Eureka! The Baker Institute

Eureka! The Baker Institute

An old adage maintains that “If you build a better mousetrap, the world will beat a path to your door.” That may be true, but the path to innovation can be daunting. Fortunately, the Baker Institute for Entrepreneurship, Creativity and Innovation at Lehigh University provides students with many ways to encourage forward-thinking and problem solving.

The center was endowed in 2010 by the late Dexter Baker, who had a 40-year career at Air Products and Chemicals. Baker wanted every student to experience themselves as creative innovators, then use that creativity to challenge the status quo–essentially to think outside the box, advice Baker had been given by a professor during his MBA studies.

“It’s really a university-wide organization that helps students to develop an entrepreneurial mindset,” said Lisa Getzler, executive director of the institute. Its resources include mentoring, idea-stage funding, various spaces for working, meeting, and making; skill-building programs and much more.

Nurturing creativity and innovation via the Institute can be like learning a sport, Getzler explained. Some participants are naturally gifted, while others may have had no prior experience at all. “But as you learn the game and its rules and practice, you get better at it. And you can gain lessons from losing that you’d never learn if you won all the time,” she said.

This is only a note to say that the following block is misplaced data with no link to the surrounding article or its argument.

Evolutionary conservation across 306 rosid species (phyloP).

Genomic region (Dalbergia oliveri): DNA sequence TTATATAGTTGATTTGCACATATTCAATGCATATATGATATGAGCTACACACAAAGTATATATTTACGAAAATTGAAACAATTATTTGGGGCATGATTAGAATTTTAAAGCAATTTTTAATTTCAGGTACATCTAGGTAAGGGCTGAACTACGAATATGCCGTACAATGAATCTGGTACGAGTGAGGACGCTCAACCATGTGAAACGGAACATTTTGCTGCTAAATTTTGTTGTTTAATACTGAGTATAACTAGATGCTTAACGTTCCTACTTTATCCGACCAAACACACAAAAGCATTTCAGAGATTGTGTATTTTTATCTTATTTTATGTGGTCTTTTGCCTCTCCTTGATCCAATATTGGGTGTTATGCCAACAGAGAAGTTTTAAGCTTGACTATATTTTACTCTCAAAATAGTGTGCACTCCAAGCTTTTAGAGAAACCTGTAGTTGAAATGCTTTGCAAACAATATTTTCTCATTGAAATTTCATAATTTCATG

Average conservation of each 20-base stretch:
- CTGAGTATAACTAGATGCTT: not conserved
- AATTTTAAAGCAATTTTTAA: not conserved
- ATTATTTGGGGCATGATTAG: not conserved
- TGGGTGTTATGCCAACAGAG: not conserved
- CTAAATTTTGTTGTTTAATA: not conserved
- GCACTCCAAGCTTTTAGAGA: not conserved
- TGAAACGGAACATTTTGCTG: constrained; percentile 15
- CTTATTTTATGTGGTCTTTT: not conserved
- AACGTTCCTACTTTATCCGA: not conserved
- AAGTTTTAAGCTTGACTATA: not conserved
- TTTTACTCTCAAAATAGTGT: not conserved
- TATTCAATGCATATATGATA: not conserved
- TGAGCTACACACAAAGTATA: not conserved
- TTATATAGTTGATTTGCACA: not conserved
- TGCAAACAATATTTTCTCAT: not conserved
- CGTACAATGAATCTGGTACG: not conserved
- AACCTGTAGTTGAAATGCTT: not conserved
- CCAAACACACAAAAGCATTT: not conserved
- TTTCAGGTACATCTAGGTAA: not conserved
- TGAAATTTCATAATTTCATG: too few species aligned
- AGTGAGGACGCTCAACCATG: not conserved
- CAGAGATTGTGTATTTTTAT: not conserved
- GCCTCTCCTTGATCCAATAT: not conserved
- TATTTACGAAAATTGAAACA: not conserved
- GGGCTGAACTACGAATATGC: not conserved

Much more than starting a business
And while we typically associate entrepreneurship with starting a business, Getzler said there’s more to it than that. “The definition of ‘entrepreneur’ has expanded over the last 20 years,” Getzler said. “Entrepreneurial thinkers see opportunities to solve problems and create value; they understand other people’s needs and work to develop solutions.”

In other words, they find ways to make things work better–and that skill applies to virtually any setting. For example, within the University, the Institute has presented workshops for library technology services and other internal organizations and student groups to encourage more innovative operations. And students in the Baker Institute worked with the city of Bethlehem to develop innovative ideas for the Mayor’s Challenge, a national initiative to find permanent housing for homeless veterans.

Five key programs